When an individual suffers from Alzheimer’s disease, his or her entire family can be affected. If your loved one is beginning to show signs of Alzheimer’s, urge him or her to visit a doctor to discuss these symptoms. Only a doctor can diagnose dementia.
As a caregiver, be aware that you are not alone. Sometimes, acting as a full-time caregiver to a loved one can be isolating and you might feel like there is nobody you can talk to about your stress. Understand that there are many caretakers like you who are going through the similar emotions as they care for their loved ones.
- Approximately two thirds of Alzheimer’s caregivers are women between the ages of 34 and 65. For many, the stress of caring for an elderly loved one is paired with caring for one’s children or grandchildren;
- Forty-one percent of Alzheimer’s caregivers live on household incomes of $50,000 or less each year; and
- Many younger people act as caregivers as well. An estimated 250,000 individuals between the ages of eight and 18 provide care for loved ones suffering from Alzheimer’s disease.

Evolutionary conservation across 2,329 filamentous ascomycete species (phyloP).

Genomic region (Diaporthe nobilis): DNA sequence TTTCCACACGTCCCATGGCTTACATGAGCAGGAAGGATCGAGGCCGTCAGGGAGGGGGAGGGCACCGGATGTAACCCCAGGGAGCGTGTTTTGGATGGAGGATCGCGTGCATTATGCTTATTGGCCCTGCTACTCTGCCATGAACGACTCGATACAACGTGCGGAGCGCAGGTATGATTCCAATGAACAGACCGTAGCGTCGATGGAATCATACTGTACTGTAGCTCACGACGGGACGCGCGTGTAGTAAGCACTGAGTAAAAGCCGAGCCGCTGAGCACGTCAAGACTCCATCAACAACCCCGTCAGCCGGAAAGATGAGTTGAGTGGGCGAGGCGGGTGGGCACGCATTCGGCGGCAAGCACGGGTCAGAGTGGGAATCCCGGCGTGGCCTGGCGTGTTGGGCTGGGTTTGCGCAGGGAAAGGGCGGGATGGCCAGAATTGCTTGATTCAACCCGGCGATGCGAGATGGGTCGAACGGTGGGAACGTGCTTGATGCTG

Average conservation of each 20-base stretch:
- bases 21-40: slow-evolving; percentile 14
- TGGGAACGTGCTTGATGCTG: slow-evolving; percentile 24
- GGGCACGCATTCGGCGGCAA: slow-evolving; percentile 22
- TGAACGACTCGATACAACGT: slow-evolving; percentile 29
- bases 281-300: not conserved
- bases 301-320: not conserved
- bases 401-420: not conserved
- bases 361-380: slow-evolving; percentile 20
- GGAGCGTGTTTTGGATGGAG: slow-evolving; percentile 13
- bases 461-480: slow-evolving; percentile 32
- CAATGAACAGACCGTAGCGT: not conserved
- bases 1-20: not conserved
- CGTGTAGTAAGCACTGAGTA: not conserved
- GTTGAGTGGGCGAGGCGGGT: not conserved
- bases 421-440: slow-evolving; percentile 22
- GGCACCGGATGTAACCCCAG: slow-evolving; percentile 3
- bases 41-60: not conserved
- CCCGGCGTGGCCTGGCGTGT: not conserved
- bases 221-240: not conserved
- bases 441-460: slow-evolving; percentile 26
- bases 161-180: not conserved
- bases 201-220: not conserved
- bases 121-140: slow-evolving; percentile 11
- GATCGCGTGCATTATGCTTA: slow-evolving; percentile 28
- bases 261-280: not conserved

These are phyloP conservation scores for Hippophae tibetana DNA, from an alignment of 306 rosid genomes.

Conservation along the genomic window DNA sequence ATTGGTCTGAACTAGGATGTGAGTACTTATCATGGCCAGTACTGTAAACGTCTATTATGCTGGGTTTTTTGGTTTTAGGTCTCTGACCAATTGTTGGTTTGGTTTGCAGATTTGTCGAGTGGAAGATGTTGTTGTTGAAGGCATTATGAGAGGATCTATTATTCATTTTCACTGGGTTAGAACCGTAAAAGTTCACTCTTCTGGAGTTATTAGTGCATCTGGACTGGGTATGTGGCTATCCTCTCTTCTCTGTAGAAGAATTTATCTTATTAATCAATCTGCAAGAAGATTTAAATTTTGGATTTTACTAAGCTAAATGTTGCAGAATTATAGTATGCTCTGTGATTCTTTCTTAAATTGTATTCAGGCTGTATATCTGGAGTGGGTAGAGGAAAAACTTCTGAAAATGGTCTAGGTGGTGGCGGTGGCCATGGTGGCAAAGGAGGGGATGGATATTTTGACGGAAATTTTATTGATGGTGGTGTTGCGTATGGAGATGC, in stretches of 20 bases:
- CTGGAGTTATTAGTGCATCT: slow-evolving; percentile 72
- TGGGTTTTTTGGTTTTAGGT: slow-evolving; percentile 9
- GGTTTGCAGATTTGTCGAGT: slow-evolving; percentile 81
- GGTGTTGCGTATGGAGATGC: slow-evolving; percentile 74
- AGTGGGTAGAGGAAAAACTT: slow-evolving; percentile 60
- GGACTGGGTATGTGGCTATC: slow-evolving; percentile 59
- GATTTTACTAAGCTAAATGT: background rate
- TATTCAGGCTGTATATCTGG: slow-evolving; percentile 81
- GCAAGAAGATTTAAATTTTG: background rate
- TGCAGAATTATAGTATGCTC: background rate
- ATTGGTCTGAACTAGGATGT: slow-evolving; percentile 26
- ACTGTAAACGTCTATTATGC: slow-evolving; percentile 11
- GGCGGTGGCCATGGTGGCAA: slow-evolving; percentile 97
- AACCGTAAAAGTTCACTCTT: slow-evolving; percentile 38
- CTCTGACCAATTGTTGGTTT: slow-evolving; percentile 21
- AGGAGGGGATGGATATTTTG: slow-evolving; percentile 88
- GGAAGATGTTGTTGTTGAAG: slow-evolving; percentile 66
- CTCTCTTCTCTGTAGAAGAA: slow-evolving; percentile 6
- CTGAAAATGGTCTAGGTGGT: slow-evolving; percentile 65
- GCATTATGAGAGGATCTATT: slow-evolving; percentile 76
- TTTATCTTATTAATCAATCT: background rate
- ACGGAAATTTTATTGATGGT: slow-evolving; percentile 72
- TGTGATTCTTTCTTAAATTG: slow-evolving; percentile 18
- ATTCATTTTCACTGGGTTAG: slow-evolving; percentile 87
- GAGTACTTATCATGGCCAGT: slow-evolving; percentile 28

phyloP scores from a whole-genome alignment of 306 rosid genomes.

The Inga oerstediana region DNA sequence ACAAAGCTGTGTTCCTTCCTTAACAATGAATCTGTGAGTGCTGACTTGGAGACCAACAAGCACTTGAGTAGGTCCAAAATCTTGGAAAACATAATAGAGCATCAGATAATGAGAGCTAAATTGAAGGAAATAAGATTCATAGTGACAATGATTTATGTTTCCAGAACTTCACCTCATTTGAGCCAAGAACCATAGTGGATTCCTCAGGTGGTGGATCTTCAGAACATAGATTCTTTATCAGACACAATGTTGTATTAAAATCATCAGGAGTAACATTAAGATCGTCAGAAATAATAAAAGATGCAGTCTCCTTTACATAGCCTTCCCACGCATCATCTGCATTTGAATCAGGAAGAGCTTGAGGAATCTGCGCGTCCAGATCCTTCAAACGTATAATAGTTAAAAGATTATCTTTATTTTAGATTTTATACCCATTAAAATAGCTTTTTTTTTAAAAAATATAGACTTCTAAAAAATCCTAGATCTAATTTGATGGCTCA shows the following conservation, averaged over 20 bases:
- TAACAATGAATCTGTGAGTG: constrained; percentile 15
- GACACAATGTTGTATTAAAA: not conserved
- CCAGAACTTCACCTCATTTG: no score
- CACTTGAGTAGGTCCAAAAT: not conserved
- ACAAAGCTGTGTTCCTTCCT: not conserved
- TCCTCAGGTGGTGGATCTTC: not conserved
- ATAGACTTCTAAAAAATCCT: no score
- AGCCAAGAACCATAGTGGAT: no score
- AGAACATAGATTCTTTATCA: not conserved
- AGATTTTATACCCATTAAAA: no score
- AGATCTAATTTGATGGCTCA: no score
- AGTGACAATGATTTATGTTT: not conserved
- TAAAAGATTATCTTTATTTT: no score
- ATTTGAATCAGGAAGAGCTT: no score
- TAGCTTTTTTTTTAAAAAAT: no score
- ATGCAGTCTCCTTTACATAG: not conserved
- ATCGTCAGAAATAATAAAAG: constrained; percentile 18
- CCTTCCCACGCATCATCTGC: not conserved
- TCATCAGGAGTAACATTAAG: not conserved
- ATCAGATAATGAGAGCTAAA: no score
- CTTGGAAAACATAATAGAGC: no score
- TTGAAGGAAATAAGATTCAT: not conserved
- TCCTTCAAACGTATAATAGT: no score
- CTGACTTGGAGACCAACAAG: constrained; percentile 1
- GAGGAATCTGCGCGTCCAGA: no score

Impact on Caregivers
If you have an aging parent or other relative who is suffering from Alzheimer’s or dementia, you could find yourself taking on the role of caregiver. Depending on the situation, you might share the role with a sibling or another relative or you might handle on your own. In any case, it can be easy to become overburdened by your loved one’s day-to-day care.
Taking care of an Alzheimer’s patient can be exhausting and, despite loving your relative, you could find yourself feeling anxious or even resentful of your role as a caretaker. Do not blame yourself for these feelings. They are completely normal. Instead, learn to recognize the symptoms of caregiver burnout and how to cope with them.
Ten Signs of Caregiver Stress
The following are 10 signs that you or another individual may be suffering from caregiver stress associated with Alzheimer’s disease:
- Social withdrawal;
- Sleep problems;
- Inability to concentrate;